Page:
# Force and potential energy for two adjacent molecules

In this section we will look at just two adjacent molecules in a solid and consider the force between them and their potential energies compared with each other. We will call the separation of the two molecules at the equilibrium position where the net force between the two molecules is zero ro. This point is also the one of minimum potential energy for the system. Therefore ro would be the separation of the molecules when no external forces are acting in the solid – i.e. it is not being squashed or stretched.

In a solid all the molecules exert a force on each other and these forces can give an explanation of some of the elastic and thermal properties of a material.
Figure 1 shows how the potential energy of two molecules and the force between them changes with their separation.
The force at any point is found from taking the gradient of he potential energy curve, in other words F = -dv/dr, where V is the potential energy. Two forces act between the molecules:
(a) the repulsive force which predominates at short distances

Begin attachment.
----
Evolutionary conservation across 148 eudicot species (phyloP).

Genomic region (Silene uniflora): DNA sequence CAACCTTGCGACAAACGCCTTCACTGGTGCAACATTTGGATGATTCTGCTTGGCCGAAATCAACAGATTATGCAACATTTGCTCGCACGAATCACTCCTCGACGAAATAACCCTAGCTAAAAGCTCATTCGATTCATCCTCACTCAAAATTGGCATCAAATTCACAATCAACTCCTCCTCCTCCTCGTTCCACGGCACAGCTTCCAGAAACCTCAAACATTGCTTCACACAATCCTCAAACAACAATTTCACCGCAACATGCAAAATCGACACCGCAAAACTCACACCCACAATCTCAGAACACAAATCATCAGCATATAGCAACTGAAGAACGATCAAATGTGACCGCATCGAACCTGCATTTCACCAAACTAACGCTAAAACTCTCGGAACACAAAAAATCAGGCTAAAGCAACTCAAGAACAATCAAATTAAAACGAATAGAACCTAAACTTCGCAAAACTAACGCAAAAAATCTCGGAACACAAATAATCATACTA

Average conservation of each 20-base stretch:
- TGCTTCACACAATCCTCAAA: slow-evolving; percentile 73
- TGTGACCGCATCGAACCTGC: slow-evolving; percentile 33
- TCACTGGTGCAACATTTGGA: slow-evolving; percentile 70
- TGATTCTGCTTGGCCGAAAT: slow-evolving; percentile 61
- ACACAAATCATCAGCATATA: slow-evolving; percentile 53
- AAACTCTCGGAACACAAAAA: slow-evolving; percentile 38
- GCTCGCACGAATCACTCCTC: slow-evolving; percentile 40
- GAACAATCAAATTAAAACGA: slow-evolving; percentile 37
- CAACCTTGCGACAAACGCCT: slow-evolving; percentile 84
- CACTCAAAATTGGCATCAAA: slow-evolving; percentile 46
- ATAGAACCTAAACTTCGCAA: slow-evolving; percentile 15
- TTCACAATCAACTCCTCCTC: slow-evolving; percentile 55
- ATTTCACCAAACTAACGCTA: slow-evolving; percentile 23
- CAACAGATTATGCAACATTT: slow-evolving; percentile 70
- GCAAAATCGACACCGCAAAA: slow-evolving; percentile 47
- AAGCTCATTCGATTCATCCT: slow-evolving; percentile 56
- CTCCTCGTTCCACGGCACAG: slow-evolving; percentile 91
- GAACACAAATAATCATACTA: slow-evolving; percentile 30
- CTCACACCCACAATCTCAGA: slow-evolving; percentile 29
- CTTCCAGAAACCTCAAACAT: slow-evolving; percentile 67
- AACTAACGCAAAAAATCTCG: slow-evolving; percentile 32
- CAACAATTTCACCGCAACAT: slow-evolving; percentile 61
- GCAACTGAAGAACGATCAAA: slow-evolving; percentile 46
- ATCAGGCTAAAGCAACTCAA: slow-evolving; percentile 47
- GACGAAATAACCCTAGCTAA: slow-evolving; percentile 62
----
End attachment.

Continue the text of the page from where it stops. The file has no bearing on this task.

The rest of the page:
(b) the attractive force which predominates at long distances
You can see from the graph that when the molecules are close to each other the repulsive force predominates, while at greater distances the attractive force is larger. The resultant force Is:
(a) repulsive from 0 to M
(b) attractive from M to B but increasing with distance, and
(c) attractive from B to infinity but decreasing with distance.
There is a position where the two forces balance, shown by M on the graph. This is the equilibrium position for molecules in the solid.

The potential energy is a minimum at this point (as would be expected). Any disturbance from this position would produce a force tending to return the molecules to M. The force of attraction between the molecules increases as the molecules arc separated from M to B. The breaking point is at B, since beyond this point the force of attraction decreases with increasing separation.

For a molecule to be completely separated from its neighbour it must gain an amount of energy F, represented by CM on the diagram. The latent heat of vaporisation for the two molecules is CM when there is no residual attractive force. This length also represents the latent heat of vaporisation for the whole material.

In a solid the distance OM is some 2-3 x 10-10 m and you can see that around this point the force between the molecules varies approximately linearly with distance.

The curves also explain the expansion of a solid with increasing temperature. If an amount of energy F is added to a molecule at C its P.E will rise to the level C', the energy appears as kinetic and potential energy and the molecule oscillates about G. However, since the potential energy - distance curve is not symmetrical this centre of oscillation is further from 0 than from M. This results in a mean separation of the molecules -that is, an expansion.